Category Archives: spring gardening

June In My Garden


Rip Rap Hollow in the Blue Ridge Mountains


“The quality of mercy is not strained,
It droppeth as the gentle rain from heaven
Upon the place beneath; it is twice blessed;
It blesseth him that gives and him that takes…”
~Shakespeare

The heavy rain has given way to a misting drizzle, but streams of water are pouring down from the hills, making new ponds and creeks. This spring is awash in moisture and amazing after last summer’s searing drought. I am struck by the intense beauty around me, and I thought I was already seeing it, but it is so much more somehow. The grass seems to shimmer, yet there is no sun out today, and the meadow is so richly green it’s like seeing heaven. The barnyard geese are enraptured, as much as geese can be, with all the grass. If there is a lovelier place to revel in spring than the Shenandoah Valley and the mountains, I don’t know it. Narnia, maybe.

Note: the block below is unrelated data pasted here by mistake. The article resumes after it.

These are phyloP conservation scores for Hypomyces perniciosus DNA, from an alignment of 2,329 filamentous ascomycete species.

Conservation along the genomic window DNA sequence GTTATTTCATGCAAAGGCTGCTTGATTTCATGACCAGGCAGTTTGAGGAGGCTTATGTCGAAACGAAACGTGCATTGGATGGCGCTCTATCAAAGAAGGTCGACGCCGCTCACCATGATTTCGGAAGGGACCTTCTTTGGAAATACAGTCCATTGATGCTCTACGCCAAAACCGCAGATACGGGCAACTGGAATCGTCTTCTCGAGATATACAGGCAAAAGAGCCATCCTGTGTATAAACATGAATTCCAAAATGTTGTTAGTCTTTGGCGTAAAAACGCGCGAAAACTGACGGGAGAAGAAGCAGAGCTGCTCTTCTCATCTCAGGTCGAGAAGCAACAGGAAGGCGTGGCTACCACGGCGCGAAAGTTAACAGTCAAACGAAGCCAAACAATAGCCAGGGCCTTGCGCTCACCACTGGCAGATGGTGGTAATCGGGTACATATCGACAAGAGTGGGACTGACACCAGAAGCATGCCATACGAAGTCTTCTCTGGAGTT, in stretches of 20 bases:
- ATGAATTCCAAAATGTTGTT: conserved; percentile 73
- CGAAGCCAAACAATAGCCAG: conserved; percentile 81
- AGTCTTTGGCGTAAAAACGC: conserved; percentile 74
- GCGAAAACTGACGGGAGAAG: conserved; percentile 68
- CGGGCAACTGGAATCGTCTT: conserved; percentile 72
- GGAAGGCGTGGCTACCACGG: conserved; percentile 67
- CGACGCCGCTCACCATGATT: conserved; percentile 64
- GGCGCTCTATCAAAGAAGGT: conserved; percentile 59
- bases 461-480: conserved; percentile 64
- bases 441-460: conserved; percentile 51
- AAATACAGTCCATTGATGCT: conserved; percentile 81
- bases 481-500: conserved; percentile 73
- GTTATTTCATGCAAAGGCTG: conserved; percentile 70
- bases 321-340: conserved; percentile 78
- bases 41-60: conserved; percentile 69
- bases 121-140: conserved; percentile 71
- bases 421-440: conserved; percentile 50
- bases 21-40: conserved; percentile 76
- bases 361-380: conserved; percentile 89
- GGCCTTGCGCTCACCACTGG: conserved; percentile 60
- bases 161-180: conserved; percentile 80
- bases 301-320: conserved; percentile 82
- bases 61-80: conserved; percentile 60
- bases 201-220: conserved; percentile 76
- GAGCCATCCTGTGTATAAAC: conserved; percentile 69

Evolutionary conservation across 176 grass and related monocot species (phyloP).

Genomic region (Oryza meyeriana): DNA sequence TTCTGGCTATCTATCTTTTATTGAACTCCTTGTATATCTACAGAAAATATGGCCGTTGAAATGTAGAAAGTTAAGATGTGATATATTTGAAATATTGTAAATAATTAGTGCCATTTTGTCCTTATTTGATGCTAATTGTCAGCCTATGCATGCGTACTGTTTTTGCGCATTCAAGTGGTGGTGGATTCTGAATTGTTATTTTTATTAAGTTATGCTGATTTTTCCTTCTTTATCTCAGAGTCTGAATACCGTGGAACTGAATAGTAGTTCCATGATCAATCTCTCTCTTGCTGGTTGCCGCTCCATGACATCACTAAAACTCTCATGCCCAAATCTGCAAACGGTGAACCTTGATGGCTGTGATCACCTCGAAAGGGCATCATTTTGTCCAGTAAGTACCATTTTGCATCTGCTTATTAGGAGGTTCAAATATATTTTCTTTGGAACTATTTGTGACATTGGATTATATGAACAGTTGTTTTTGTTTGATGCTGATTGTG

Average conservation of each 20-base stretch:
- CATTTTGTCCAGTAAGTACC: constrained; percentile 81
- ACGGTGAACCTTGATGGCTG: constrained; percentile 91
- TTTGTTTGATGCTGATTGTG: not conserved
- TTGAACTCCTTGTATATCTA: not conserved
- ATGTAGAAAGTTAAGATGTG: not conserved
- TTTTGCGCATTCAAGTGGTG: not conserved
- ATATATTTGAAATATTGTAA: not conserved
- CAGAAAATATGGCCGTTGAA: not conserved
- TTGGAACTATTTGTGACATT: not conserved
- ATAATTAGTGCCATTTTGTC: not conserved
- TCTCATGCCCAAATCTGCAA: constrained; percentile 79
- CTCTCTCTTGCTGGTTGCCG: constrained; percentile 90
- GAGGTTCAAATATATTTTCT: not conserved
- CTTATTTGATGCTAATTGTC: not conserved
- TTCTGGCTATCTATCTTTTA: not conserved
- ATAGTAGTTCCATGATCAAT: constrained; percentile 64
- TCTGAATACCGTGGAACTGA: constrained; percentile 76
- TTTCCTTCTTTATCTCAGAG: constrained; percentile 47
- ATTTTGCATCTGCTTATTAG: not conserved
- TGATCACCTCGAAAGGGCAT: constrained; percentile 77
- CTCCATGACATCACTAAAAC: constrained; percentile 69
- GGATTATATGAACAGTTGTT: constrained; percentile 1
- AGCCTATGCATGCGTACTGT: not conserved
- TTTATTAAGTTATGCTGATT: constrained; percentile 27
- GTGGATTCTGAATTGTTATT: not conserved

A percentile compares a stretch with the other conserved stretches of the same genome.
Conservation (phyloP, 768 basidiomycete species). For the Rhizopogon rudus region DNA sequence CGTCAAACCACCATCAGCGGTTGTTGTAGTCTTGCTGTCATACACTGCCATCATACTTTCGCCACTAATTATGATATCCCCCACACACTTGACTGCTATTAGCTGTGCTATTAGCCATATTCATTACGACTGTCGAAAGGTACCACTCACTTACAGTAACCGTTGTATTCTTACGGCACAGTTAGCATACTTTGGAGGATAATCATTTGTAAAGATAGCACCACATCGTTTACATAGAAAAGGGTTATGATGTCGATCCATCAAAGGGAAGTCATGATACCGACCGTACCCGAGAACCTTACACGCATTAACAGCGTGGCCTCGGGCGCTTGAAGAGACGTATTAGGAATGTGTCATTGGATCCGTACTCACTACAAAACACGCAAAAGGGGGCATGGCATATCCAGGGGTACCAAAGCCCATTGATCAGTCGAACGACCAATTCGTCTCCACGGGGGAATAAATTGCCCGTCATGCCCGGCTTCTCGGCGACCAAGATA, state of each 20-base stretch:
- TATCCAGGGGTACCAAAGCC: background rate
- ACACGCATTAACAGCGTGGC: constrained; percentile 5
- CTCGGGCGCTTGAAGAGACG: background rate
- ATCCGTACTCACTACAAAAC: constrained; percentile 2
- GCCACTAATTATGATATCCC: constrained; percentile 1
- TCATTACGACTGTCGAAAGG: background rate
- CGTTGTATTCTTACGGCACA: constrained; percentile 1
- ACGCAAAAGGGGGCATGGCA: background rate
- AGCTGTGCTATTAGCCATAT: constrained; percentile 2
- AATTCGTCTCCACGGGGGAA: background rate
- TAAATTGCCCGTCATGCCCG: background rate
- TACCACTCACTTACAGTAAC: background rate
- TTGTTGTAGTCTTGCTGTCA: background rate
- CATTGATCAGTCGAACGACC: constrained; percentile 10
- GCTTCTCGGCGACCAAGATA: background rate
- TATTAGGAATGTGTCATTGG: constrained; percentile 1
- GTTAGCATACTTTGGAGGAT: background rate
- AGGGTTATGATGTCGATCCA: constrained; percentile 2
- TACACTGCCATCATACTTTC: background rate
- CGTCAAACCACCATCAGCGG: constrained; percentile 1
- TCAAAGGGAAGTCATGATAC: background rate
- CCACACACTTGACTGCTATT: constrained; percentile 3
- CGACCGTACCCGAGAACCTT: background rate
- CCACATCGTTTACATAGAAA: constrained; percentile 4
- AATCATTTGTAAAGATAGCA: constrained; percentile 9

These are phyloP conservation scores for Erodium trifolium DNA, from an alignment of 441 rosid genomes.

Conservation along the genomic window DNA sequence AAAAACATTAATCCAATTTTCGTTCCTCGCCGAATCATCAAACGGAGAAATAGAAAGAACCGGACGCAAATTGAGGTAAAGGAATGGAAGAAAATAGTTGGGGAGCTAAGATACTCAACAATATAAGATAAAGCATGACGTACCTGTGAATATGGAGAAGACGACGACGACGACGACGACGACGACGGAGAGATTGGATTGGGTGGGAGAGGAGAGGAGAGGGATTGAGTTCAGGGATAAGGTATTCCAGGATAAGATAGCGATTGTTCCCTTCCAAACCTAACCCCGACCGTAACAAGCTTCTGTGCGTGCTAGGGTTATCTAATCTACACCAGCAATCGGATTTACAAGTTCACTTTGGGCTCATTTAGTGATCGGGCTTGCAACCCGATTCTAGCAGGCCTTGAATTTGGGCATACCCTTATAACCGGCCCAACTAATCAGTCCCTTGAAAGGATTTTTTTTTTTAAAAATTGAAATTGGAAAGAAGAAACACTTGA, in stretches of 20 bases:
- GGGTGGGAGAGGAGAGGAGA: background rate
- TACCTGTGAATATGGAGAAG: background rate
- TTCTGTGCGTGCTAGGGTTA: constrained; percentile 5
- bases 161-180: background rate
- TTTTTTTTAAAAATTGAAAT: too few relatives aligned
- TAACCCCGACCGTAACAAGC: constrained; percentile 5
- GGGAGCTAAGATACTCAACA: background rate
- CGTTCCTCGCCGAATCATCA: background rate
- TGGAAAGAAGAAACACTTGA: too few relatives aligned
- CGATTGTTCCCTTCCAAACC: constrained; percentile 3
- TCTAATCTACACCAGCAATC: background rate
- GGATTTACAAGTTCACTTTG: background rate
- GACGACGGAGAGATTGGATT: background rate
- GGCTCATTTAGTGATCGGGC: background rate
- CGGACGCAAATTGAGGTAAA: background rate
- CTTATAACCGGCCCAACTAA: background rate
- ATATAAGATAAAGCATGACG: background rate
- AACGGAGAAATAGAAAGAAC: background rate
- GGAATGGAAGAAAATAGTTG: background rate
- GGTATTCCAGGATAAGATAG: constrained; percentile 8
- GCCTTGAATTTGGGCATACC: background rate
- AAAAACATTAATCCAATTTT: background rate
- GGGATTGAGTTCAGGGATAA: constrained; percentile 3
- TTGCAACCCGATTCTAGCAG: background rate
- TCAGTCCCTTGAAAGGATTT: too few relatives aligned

I’ve been thinking about my favorite places. The pool I like best lies in the woods near a place called Rip Rap Hollow in the Blue Ridge Mountains. A most splendid falls cascades up above, but I like the pool far more. We always meant to go back, but never have. The cold water ripped through me like liquid ice and is as clear as melted crystal. I could see the rocks on the bottom, some slick with moss, others brown-gold in the light where the sun broke through the leafy canopy overhead. Trout hid beneath big rounded stones or ones that formed a cleft, but the men tickled them out to flash over the flat rocks strewn across the bottom like a path. Drifts of hay-scented fern rose around the edges of the pool, warming the air with the fragrance of new mown hay, and made the shady places a rich green.

Now, that’s a good place to go in my mind when I’m troubled. The problem with cities is that people don’t learn what really matters, don’t really feel or know the rhythms of the earth. When we are separated from that vital center place, we grow lost. Sadly, most people will never know what they are lost from, or where they can be found.